THE WAY IT WAS: 50 Years Ago in Euclid
Editor’s note: The following news, sports, and other items were culled from the pages of a 1966 edition of the Euclid News-Journal, the city’s former weekly newspaper.
MARCH 17, 1966 – St. Joseph High’s “Little Leprechaun,” sophomore Billy Dowdell, prepares to lead the 154-member Viking band in the New York City St. Patrick’s Day parade. Dowdell, who had emigrated from Ireland to the U.S. little more than a year earlier, saw a wish come true as a freshman when he was chosen to lead the marching band—clad in his Gaelic outfit—in Cleveland’s St. Patty’s Day extravaganza.
Also scheduled to perform in the New York parade is Pat Mueller, the Vikings’ drum major. And to add sparkle to the ensemble, Band Director Norm Novak acquired new white fiberglass sousaphones for his tuba players – Dan Gendrich, Harry Dempsey, Dennis Cvelbar, Mark Cavanaugh, John Maher, Ray Richter, and Robert Bartel.
Meanwhile, preparing to help lead the 1966 Cleveland parade are four Euclid residents who, at one time, had been members of the Irish Republican Army (IRA): John Brown, Connell Byrne, John Corcoran, and Daniel Harrington.
The Year 2016 marks the 100th anniversary of the 1916 “Easter Rebellion,” which launched Ireland’s struggle for independence from Great Britain—and gave rise to the IRA movement. (No doubt, in Ireland, the three-letter acronym is rarely associated with retirement savings accounts.)
The Euclid Board of Education plans to submit a request for $256,000 in federal funding to help subsidize work on Phase II of the high school expansion.
In its appropriations measure, the board established new fund categories in order to qualify for money under the National Defense Education Act—including a program to support “disadvantaged” students, as well as a program to attract federal funds under the Elementary-Secondary Education Act to help pay for library books.
Coordination of the funding proposal planning has been carried out by School Superintendent Dr. Lester Angene, along with his assistants -- Dr. Sparky DiBiasio and Dr. Ron Davis.
Interestingly, EuclidSenior High School isn’t the only institution in the city providing “secondary” education. The TRW headquarters plant – in its efforts to meet the demand for skilled and semi-skilled workers – is conducting an intensified training program aided by a staff of six curriculum developers. The program draws on the plant’s expert craftsmen as “on-the-job” training instructors.
“We’re running classroom sessions around the clock,” notes Leroy (“Hap”) Berichon, the company training supervisor who is, in effect, the “principal” of the TRW “school.”
Thanks to a greatly increased aerospace and defense workload, nearly 1,100 people are now enrolled in TRW’s nine different training programs – up from just 300 a few years earlier. The majority are undergoing on-the-job training, while 45 are studying advanced machinery, 46 are in an elementary arithmetic/blueprint reading program, and 21 are taking a maintenance course.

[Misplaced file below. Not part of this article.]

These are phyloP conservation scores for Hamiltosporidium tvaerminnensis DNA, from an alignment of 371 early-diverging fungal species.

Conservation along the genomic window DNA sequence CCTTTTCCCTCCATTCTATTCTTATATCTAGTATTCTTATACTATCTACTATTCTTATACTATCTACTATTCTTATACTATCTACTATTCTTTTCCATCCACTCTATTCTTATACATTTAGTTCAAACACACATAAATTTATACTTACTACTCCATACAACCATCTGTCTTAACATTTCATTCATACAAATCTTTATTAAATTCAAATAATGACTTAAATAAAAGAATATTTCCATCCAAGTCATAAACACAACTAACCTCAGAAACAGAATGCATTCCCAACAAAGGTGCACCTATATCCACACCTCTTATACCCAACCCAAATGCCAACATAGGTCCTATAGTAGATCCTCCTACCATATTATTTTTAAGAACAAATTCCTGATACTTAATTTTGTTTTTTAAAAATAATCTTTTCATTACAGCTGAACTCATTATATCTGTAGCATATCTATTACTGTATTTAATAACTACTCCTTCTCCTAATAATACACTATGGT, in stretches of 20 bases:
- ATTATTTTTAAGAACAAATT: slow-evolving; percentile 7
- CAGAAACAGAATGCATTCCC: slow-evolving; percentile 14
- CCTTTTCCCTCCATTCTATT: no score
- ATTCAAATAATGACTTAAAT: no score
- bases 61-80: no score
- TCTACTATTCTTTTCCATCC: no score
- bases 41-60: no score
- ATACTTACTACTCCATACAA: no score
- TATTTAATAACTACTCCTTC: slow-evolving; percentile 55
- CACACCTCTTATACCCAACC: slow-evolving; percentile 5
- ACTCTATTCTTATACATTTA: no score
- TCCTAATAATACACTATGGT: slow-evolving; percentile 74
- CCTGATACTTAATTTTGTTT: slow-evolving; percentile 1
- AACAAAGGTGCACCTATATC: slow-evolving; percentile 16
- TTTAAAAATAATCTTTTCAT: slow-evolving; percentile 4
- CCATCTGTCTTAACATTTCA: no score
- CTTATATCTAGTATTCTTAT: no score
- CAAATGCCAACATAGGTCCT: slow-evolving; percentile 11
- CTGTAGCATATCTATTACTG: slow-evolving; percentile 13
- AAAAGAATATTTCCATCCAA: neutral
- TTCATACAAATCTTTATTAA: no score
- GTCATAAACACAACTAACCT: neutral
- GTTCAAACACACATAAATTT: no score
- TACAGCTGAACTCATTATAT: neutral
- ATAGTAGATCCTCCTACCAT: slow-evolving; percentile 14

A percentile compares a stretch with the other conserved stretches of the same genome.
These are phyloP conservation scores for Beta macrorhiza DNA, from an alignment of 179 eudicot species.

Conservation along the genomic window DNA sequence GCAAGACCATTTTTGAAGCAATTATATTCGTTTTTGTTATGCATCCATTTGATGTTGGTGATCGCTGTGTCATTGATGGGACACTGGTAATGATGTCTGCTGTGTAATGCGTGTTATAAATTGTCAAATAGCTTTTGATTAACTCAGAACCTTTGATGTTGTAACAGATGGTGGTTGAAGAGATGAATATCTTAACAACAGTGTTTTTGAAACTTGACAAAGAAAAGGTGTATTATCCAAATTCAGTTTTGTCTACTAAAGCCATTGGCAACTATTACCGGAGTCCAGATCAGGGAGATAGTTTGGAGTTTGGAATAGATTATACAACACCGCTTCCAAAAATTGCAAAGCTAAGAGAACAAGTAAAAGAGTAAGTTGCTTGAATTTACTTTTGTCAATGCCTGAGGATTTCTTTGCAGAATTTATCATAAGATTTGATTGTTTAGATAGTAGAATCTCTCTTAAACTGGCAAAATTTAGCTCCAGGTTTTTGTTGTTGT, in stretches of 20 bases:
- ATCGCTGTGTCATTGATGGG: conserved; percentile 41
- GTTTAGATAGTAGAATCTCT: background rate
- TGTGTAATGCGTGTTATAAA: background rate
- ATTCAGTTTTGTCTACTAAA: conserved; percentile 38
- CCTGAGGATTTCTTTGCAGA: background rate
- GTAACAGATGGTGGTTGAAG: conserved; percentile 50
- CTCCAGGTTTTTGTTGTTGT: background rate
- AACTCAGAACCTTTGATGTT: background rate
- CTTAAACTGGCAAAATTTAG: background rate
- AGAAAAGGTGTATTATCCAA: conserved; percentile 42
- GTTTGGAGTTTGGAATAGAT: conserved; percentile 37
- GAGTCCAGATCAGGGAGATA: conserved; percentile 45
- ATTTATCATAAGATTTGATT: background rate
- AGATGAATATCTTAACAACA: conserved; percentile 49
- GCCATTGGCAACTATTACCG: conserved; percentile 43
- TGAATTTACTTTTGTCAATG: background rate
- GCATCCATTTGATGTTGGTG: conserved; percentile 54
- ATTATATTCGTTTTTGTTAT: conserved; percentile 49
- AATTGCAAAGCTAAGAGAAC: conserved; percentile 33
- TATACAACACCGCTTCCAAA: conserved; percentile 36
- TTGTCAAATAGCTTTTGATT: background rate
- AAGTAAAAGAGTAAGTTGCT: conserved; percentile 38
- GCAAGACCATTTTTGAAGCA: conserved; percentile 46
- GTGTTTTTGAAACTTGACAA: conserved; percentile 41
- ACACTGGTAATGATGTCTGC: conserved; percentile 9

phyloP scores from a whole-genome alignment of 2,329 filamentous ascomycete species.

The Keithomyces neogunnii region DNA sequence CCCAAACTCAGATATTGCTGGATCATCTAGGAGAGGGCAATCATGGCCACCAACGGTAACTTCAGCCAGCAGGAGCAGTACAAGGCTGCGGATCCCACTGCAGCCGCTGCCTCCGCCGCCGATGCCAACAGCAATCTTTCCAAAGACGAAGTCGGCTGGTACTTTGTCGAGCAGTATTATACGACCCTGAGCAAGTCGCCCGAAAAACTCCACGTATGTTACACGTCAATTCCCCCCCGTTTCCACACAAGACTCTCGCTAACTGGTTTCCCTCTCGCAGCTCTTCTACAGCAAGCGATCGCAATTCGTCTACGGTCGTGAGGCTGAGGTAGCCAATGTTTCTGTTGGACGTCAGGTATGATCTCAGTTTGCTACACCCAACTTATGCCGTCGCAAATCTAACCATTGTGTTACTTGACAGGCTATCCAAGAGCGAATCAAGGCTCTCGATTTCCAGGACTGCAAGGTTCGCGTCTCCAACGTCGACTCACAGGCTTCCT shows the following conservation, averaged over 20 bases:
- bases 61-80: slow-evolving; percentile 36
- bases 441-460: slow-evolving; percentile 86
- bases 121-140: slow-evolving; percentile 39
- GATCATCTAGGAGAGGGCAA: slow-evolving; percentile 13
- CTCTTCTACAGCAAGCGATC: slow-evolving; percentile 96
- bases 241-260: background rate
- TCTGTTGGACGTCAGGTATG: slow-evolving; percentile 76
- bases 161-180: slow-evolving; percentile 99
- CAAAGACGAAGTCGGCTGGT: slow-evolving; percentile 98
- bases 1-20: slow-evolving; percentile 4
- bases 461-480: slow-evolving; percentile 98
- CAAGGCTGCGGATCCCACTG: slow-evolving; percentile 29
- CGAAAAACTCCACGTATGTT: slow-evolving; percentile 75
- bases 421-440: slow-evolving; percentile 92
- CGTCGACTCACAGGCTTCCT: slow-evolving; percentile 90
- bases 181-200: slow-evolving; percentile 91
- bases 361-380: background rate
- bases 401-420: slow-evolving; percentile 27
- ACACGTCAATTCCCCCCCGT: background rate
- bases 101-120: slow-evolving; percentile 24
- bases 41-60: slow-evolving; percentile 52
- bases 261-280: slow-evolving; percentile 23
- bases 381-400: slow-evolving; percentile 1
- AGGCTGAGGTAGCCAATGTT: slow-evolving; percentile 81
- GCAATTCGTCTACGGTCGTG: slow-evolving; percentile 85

“The courses are oriented to the job situation, but they include many of the basic elements of a high school education,” Berichon explains. “In some cases, we work with Euclid’s Adult Education Program to set up special classes.”
The News-Journal’s “Panther Profiles” column, written by Barry Bolka, notes that the top EHS scorer on the Mathematics Assn. of America test – for the second straight year – was junior Quentin Stout. Test administrator was Math Deptartment chairman Carl Clements.
The Bernadette Shop – “Euclid’s first Bridal Shop,” located at 22686 Shore Center Drive—announces the arrival of a selection of beautiful prom gowns….And Holzheimer’s IGA Market at 26588 Lake Shore Blvd. advertises short ribs of beef for 39 cents a pound and meatloaf for 69 cents.
Robert Holloway, former principal of Euclid Central Junior High who also served as an assistant Euclid Schools superintendent, is scheduled to speak on “Education Behind the Iron Curtain” at an upcoming Central PTA meeting.
Holloway, now the superintendent of Beachwood’s schools, recently returned from a 30-day tour of Russian and European schools. (Daughter Jane Holloway later spent a year in Germany as a foreign exchange student, after the Holloway family hosted a German exchange student –Barbel Krippner from Bad Mergentheim... Sorry, Barbel, but this writer can’t remember how to sprinkle an “umlaut” above the “a” in your first name.)
On the sports front: The Euclid Panthers’ Rich Piscopo captured the 133-pound state wrestling crown with a 4-1 decision in the finals against Bedford’s Dale Soinski at Ohio State’s St. John Arena.
After the bout Piscopo, a junior, told one sportswriter: “I just couldn’t realize it was for the state title. Then, when there were about 20 seconds left, it really hit me – and I gave it everything I had.” His coach, the legendary Clarence Eckert, added: “Tell them we’ll be back here again next year.” [Should Piscopo repeat as state champ, he’d become the first Euclid grappler to do so since Ken (“Kinky”) Ross in 1957-58.]
St. Joseph heavyweight Ron Tumbry lost his first match in Columbus – to the eventual state champ ---but earned 2 points for Coach John Storey’s Vikings with a pin in the consolation round. He barely missed qualifying for the consolation final (for third and fourth place) when he dropped a heartbreaking 4-3 decision to a wrestler from Columbus East.
In its spring gardening advertisement, Waterwash Hardware at 345 East 200th St. offered 50 lb. of milorganite for $2.75 and a 25-pound sack of cattle manure for $1.39.
It is hard to believe that half a century has elapsed since these events occurred. To us Euclid old-timers, it sometimes seems as though they happened only yesterday.